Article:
The quadrille (in French quadrille de contredanses) was now a lively dance with four couples, arranged in the shape of a square, with each couple facing the center of that square. One pair was called the head couple, the other pairs the side couples. A dance figure was often performed first by the head couple, and then repeated by the side couples. In the original French version only two couples were used, but two more couples were eventually added to form the sides of a square. The couples in each corner of the square took turns, in performing the dance, where one couple danced, and the other couples rested.

Where the music was new with every quadrille composed, the names of the five parts (or figures) remained the same. And if it were performed with dancers – audiences also preferred to listen to the dance alone, and not dance to it – the way of dancing to the parts remained (mostly) the same too. The parts were called:

Le Pantalon (a pair of trousers)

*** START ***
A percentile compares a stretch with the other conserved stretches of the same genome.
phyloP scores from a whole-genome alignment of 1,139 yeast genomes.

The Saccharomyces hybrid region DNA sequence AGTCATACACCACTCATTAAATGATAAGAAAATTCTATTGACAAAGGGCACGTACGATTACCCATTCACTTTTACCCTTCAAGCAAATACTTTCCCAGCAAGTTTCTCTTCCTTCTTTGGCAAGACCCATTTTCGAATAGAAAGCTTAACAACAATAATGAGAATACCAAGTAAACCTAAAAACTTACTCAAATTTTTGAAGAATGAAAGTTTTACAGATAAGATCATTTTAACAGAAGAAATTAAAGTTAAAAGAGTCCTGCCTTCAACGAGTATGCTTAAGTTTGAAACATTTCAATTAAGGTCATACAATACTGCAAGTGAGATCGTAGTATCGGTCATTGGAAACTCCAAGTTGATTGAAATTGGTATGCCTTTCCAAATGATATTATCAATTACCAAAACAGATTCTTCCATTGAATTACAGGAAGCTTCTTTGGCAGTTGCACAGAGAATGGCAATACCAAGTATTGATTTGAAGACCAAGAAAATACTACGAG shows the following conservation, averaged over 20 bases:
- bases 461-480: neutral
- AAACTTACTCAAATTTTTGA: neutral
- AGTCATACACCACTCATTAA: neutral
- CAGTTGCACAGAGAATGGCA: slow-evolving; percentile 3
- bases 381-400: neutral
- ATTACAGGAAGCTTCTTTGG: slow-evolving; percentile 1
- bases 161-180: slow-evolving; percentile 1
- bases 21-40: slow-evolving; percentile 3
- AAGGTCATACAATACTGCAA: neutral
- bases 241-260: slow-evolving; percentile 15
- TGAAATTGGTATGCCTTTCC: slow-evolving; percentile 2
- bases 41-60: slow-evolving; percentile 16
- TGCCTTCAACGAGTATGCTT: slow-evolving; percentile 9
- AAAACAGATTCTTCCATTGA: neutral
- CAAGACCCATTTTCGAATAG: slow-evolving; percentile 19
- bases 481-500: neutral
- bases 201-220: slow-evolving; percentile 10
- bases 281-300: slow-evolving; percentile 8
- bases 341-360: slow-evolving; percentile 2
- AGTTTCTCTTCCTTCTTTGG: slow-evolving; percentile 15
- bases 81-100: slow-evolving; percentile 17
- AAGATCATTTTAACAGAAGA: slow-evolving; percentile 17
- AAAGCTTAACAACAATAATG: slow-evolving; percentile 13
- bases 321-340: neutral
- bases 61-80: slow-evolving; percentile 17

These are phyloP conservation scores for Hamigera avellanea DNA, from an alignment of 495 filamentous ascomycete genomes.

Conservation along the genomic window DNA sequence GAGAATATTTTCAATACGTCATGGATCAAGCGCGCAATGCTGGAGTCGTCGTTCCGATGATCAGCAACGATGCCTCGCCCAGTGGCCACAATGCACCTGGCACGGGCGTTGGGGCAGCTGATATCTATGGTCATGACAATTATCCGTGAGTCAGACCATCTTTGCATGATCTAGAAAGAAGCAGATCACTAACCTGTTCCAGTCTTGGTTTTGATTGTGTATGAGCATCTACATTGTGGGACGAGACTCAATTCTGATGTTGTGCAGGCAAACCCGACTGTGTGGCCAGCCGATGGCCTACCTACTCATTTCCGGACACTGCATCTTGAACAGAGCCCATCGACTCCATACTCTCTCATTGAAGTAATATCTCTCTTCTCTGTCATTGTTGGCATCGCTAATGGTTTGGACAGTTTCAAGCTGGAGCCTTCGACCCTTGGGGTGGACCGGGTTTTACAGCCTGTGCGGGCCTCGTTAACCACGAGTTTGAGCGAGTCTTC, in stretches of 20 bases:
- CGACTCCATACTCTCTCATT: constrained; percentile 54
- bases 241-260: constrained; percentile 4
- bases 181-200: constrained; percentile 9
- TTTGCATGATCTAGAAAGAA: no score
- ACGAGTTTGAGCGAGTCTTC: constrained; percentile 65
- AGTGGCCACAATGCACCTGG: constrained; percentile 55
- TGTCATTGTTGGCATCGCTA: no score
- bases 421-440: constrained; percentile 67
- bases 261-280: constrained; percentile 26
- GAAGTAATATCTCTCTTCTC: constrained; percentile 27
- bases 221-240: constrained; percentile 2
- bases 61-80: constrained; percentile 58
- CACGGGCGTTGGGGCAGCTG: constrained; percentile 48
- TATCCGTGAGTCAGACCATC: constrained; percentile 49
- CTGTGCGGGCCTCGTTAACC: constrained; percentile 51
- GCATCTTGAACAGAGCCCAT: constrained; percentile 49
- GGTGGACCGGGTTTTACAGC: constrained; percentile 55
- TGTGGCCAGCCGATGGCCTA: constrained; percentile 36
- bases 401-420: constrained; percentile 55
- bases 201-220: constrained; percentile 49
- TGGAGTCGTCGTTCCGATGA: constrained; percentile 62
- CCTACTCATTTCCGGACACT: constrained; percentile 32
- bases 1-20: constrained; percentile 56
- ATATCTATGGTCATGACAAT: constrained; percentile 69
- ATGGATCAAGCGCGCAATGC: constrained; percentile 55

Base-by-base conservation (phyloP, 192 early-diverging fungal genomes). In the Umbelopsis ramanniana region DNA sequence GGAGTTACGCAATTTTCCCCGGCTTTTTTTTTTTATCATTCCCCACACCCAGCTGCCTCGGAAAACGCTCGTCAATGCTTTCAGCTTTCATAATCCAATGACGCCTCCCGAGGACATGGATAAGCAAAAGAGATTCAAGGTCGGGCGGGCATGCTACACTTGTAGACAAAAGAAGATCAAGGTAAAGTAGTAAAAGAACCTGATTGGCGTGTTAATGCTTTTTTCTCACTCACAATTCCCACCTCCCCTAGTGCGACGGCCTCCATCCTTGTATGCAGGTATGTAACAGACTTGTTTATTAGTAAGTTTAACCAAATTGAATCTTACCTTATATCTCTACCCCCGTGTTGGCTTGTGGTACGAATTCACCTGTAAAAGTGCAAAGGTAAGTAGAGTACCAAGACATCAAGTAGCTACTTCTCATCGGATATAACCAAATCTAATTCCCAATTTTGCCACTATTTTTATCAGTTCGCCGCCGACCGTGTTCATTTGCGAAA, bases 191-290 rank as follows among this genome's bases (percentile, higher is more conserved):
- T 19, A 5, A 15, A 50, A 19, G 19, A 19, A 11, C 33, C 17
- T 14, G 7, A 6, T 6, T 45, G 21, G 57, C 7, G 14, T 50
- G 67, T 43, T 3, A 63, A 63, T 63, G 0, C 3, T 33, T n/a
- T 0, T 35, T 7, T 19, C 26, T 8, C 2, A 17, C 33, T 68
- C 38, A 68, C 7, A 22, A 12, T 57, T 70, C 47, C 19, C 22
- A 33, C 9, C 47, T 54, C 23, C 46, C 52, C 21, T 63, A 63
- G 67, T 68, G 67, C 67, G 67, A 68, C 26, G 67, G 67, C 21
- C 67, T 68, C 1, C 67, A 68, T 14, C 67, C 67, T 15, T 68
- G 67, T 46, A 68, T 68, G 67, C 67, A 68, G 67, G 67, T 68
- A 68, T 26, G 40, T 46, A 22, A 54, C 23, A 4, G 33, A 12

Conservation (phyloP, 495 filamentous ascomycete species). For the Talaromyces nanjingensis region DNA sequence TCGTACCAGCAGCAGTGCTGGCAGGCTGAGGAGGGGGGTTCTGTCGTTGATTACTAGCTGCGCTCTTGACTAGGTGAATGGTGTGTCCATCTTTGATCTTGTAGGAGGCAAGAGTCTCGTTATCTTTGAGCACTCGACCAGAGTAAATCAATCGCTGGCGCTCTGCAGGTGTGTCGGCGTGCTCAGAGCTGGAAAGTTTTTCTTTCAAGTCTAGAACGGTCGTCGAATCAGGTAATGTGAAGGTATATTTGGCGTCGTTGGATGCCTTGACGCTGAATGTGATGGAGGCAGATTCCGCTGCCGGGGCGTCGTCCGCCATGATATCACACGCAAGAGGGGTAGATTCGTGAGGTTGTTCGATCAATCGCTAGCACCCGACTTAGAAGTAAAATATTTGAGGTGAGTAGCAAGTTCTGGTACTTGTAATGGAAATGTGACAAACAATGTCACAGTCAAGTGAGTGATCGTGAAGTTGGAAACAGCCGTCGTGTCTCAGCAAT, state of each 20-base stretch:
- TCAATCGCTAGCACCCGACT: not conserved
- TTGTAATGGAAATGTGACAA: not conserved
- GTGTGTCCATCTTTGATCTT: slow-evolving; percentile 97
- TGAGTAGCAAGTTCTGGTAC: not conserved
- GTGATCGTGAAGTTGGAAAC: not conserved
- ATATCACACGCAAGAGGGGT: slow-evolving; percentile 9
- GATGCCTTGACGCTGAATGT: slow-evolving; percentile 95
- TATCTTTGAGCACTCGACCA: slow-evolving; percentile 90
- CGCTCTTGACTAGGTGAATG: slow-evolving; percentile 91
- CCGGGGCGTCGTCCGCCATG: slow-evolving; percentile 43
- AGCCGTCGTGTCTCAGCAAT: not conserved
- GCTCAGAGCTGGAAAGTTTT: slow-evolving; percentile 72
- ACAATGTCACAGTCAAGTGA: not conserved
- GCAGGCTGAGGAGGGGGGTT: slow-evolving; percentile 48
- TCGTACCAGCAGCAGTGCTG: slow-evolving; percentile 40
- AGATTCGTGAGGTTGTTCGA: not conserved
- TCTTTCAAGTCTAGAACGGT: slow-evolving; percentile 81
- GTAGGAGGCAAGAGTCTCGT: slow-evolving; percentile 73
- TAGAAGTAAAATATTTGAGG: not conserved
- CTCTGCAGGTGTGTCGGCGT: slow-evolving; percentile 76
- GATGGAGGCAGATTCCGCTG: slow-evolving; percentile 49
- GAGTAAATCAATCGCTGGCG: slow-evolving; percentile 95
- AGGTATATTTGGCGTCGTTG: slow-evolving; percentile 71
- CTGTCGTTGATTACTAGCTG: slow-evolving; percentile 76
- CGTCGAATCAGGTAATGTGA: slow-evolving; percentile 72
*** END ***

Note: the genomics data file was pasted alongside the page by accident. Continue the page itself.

L’été (summer)
La Poule (hen)
La Pastourelle (shepherd girl)

Via here.

Why all of this? For thew simple reason that quadrille is one of my favorite words, and the names of the various parts read so beautifully as found poetry. And it look like fun:

Fall Quadrille Society, anyone?


Patrons & Benefactresses, Feel Free to Come Forward

Not that this house is amazing, per se, but we could live in it. And it could be amazing:

Mostly I think I could make it work. I could make it cute but not cloying, and certainly pare it down into something charming and closer to what it wants to be. Of course, as always, a few issues -- it has no kitchen. Like, literally none. This is the hole where one used to be:

Also, the bathroom has no sink: